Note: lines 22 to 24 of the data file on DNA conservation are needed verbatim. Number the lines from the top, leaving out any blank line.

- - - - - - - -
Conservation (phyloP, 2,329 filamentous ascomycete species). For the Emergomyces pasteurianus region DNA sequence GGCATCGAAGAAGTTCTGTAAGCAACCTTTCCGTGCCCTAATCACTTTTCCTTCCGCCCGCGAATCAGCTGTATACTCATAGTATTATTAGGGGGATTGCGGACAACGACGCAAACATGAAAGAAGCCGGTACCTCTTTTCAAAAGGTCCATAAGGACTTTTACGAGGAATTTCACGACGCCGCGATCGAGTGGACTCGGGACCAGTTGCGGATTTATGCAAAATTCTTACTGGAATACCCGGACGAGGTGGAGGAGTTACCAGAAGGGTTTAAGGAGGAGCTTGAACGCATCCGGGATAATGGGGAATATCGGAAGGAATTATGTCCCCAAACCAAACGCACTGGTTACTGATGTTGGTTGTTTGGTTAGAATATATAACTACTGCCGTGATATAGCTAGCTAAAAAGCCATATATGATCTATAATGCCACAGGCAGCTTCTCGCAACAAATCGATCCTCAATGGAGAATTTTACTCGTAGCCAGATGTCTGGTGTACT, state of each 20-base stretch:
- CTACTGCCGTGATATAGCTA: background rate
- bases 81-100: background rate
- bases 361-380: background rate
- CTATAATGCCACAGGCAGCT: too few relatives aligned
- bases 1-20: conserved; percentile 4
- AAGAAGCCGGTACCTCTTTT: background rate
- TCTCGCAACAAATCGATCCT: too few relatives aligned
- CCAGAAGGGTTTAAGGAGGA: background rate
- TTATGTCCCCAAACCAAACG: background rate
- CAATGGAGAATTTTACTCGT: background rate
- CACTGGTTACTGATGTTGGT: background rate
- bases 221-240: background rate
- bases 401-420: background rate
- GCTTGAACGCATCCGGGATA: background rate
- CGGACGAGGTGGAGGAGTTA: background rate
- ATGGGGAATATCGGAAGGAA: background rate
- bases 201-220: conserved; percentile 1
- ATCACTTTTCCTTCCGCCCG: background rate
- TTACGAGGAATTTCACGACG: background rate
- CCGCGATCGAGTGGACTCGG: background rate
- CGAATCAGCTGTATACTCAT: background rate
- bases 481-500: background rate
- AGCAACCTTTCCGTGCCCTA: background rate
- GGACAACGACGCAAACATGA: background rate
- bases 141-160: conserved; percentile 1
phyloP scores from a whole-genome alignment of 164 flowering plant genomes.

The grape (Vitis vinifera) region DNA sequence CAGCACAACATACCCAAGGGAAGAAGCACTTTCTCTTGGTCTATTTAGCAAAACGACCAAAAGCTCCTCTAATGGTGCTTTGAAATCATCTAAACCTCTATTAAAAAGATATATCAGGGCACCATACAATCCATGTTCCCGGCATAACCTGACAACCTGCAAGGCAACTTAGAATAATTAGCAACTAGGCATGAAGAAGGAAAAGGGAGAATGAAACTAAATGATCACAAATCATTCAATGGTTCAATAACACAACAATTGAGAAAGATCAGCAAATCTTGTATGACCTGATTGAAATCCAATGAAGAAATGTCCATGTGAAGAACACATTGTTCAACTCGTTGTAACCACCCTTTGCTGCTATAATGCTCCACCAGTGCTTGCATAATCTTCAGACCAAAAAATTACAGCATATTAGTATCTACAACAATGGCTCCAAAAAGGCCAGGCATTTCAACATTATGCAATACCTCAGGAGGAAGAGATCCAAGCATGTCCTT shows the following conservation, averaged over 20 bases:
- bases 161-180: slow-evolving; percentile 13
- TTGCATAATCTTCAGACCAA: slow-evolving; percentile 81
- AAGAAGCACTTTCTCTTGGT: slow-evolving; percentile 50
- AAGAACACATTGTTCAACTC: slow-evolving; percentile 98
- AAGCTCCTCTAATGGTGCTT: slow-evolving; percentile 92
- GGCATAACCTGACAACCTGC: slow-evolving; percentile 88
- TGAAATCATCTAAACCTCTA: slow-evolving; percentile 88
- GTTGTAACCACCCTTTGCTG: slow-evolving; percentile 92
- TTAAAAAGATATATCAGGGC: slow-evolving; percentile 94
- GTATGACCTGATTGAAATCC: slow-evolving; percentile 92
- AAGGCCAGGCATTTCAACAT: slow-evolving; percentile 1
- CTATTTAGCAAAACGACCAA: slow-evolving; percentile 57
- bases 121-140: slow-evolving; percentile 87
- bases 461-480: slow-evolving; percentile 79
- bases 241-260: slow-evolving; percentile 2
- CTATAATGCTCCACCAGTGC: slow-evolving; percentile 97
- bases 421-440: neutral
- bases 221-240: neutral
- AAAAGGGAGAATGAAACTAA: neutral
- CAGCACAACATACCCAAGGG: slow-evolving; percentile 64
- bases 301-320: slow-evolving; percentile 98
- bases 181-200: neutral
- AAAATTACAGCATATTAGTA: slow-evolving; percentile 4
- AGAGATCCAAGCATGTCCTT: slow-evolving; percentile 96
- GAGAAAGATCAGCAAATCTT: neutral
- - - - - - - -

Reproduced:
- CGAATCAGCTGTATACTCAT: background rate
- bases 481-500: background rate
- AGCAACCTTTCCGTGCCCTA: background rate